In addition to the elaborately mosaiced Trinity Dome, the Basilica of the National Shrine of the Immaculate Conception is home to over 80 chapels and oratories that honor the Virgin Mary. The mammoth church is one of the ten largest churches in the world and has been described as a “hymn in stone.” Now that the church is complete, Barcelona’s  Basilica i Temple Expiatori de la Sagrada Familia is now the largest unfinished Catholic church. As for the National Shrine, the church is looking forward to celebrating its upcoming 100th anniversary two short years from now, the first anniversary where the church is truly complete.

Christopher Halloran/

Christopher Halloran/

Are President Trump’s recent actions yet another promise fulfilled to evangelicals?

Last week, President Donald Trump made a historic move with the announcement that the U.S. would officially recognize Jerusalem as Israel’s capital and prepare to relocate the U.S. Embassy from Tel Aviv to the Holy City.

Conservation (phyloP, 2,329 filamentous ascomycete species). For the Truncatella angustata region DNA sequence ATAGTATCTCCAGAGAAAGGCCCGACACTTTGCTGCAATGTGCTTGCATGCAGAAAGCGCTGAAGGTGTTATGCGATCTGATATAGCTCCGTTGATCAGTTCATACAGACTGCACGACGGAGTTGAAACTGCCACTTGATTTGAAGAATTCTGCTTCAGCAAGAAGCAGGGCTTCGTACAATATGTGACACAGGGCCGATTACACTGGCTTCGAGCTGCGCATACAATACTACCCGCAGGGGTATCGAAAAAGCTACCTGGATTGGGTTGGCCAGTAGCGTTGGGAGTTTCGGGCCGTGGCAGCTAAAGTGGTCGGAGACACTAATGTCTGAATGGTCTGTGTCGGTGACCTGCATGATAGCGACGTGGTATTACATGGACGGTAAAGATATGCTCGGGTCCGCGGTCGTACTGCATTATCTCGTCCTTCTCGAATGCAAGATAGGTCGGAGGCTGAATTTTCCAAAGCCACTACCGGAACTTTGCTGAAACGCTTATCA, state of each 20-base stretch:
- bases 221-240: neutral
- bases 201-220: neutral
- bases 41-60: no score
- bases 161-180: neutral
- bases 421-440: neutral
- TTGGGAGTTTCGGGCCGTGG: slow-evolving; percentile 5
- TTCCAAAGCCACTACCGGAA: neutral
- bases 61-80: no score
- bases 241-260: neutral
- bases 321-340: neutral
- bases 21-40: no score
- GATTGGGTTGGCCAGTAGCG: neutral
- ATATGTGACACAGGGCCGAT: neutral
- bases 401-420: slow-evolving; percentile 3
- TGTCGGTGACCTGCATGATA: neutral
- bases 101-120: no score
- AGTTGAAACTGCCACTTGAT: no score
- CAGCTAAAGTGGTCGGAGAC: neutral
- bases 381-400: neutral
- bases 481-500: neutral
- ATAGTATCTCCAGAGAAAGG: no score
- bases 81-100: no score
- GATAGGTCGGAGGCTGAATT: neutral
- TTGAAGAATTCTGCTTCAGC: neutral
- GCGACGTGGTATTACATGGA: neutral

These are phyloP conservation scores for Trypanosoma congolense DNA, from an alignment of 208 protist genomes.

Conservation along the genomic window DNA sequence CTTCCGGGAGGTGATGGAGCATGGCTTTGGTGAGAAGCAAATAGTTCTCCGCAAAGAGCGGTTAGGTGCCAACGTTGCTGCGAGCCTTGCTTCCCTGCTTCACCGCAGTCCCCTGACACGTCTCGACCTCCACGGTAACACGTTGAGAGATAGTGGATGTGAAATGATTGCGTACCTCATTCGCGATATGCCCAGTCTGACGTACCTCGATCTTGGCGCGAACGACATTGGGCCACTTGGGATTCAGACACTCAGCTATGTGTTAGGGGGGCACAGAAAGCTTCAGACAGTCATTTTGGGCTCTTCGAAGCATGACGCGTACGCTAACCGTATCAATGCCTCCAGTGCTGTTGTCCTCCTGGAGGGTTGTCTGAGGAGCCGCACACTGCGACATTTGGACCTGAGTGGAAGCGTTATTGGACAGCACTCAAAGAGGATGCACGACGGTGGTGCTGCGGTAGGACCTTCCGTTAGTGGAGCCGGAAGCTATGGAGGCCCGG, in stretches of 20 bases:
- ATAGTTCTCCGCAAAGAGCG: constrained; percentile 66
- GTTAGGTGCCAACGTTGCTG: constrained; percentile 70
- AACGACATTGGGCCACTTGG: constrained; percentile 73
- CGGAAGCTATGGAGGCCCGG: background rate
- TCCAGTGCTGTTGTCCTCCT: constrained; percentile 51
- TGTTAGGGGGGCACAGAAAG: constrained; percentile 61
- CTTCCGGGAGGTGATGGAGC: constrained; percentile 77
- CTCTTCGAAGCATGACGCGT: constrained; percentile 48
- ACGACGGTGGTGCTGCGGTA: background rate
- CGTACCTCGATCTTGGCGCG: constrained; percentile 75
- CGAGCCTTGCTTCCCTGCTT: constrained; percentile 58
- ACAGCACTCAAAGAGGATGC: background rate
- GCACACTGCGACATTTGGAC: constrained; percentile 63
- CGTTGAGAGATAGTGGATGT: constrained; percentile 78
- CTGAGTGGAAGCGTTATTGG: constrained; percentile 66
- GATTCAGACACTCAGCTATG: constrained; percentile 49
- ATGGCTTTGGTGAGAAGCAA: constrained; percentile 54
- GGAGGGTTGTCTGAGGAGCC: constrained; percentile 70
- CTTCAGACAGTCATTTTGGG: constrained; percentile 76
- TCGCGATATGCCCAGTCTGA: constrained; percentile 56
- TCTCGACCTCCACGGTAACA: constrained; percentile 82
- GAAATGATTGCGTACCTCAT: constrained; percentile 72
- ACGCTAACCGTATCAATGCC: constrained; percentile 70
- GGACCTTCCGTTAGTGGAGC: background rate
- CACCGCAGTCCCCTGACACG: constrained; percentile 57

American evangelicals, especially those close to President Donald Trump are praising Trump’s Jerusalem decision, hailing his announcement that the United States now recognizes Jerusalem as Israel’s capital.

“I have determined that it is time to officially recognize Jerusalem as the capital of Israel,” Trump said in the White House’s Diplomatic Reception Room. “After more than two decades of waivers, we are no closer to lasting peace agreement between Israel and the Palestinians.”

Best-selling author Stephen E. Strang believes this is yet another promise fulfilled to evangelical Christians and the Jewish community.

In “God and Donald Trump,” Strang touches on this very prophecy. He gives an inside look at the journey to the Trump White House through firsthand interviews and perspectives from those who were directly involved.

“Some say declaring Jerusalem the capital of Israel is actually more important than moving the embassy, but it certainly must be a precursor to it,” the “God and Donald Trump” author writes. “We must help our evangelical friends understand this, especially those who are only focused on the embassy and not thinking about the significance of Jerusalem. Going forward, it’s important believers pray for the peace of Jerusalem as the implications of these decisions are realized.”

Strang also writes in “God and Donald Trump,” that only a strong leader like Trump could make such a bold declaration.